$\int {\frac{{{\rm{d}}{p^4}}}{{{{(2\pi )}^4}}}} \to \frac{T}{{{L^3}}}\sum\limits_{{n_1},{n_2},{n_3},{n_4} = - \infty }^\infty . $

      The gap equation in a finite volume (cubic box) at finite temperature is given by

      $\begin{split} &M = m + 4M{N_f}\\&\;\times\left\{ {{G_1} + {G_2}\displaystyle\frac{{24T}}{{{L^3}}}\int {\rm{d}} s{{\left[{\theta _2}\left({{\rm e}^{ - \frac{{4{\pi ^2}s}}{{{L^2}}}}}\right)\right]}^3}[{\theta _2}({{\rm e}^{ - 4{\pi ^2}{T^2}s}})]{\rm{exp}}( - s{M^2})} \right\}\\ &\;\times\left\{ {\displaystyle\frac{T}{{{L^3}}}\int {\rm{d}} s{{\left[{\theta _2}\left({{\rm e}^{ - \frac{{4{\pi ^2}s}}{{{L^2}}}}}\right)\right]}^3}[{\theta _2}({{\rm e}^{ - 4{\pi ^2}{T^2}s}})]{\rm{exp}}( - s{M^2})} \right\}. \end{split}$

      (9)

      From Eq. (9), if we use anti-periodic boundary conditions for both spatial and temporal directions in the Euclidean space, it is easy to see that discretization of time and space are completely equivalent. Specifically, the effects of 1/L and T on the quark gap equation are mathematically equivalent. Thus, similarly to increasing the temperature, it can be expected that the chiral symmetry will be partially restored with decreasing the system size L.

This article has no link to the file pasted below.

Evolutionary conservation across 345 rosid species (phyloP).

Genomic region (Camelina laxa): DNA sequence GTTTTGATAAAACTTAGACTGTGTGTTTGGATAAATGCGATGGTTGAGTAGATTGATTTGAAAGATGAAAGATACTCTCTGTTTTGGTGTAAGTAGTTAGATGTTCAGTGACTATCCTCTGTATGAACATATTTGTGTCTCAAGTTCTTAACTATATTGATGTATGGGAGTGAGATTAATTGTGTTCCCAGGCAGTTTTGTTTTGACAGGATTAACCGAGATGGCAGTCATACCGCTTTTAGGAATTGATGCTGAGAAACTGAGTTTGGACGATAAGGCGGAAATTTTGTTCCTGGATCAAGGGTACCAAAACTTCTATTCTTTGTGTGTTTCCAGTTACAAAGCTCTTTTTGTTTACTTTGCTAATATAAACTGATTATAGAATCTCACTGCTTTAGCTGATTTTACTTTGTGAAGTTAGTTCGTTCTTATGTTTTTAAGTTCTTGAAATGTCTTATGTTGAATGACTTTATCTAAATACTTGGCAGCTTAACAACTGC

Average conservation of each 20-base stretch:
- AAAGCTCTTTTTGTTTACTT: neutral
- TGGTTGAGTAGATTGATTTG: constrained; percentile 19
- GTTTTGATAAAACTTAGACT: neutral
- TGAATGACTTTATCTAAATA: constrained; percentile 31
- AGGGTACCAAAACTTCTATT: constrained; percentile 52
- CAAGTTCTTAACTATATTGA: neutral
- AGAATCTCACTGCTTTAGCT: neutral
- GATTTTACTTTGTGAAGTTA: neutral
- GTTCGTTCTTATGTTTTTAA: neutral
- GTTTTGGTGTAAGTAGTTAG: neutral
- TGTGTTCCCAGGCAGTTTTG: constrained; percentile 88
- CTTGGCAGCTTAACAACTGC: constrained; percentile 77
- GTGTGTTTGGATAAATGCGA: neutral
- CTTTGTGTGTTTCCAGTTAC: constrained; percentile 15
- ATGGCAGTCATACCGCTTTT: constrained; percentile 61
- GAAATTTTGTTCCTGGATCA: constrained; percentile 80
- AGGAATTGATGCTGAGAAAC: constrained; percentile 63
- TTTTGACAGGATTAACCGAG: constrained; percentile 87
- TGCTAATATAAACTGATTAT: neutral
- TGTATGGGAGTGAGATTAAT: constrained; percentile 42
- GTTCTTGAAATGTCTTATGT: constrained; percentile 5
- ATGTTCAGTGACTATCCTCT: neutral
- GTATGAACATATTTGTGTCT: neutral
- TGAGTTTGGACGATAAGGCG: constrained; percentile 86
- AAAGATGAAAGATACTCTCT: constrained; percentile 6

3.   Chiral phase transition in a finite size cubic box at finite temperature
    • With increase of temperature, a chiral phase transition appears. The quark condensate is adopted as an order parameter to describe the chiral phase transition,

      $ - \langle \bar \psi \psi \rangle = {\rm{Tr}}S(p) = {N_f}{N_c}\int {\frac{{{{\rm{d}}^4}p}}{{{{(2\pi )}^4}}}} \frac{{4M}}{{{p^2} + {M^2}}}.$

      As is known, there is a second order phase transition at finite temperature in the chiral limit, and a crossover beyond the chiral limit (m≠0). To locate the pseudo-critical temperature of the crossover, the thermal susceptibility is used